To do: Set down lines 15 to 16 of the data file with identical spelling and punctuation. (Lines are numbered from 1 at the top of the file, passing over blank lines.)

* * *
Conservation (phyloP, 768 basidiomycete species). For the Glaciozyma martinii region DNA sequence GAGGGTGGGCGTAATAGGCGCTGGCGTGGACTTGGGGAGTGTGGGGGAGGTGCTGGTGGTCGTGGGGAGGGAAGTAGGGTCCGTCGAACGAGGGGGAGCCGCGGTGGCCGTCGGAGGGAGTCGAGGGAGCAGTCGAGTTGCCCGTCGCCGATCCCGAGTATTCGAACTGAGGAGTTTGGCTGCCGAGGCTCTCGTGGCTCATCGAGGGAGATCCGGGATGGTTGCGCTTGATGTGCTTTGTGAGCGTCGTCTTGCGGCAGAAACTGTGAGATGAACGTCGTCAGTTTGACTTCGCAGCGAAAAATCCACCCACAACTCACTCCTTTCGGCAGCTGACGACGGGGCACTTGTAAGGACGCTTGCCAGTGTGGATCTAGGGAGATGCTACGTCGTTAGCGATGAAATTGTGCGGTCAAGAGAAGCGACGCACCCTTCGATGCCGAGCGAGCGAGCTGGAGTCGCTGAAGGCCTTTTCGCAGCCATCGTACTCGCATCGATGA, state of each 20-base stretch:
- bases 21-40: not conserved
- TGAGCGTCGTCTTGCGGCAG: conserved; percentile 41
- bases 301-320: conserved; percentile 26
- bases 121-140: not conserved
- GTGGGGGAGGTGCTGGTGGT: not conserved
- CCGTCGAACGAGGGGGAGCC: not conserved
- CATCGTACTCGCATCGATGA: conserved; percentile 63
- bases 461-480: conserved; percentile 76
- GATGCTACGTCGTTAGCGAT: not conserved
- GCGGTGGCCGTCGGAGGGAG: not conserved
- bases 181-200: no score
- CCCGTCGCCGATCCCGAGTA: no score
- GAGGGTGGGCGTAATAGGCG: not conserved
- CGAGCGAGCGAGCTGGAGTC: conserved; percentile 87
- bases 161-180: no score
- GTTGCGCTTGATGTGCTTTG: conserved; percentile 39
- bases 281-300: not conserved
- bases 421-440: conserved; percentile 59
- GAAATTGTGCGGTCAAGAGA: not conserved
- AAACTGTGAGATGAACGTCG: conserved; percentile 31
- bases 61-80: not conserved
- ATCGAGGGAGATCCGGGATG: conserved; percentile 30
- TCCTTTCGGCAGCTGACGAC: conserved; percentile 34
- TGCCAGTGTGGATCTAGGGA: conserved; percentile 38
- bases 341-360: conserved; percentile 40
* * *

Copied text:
- CGAGCGAGCGAGCTGGAGTC: conserved; percentile 87
- bases 161-180: no score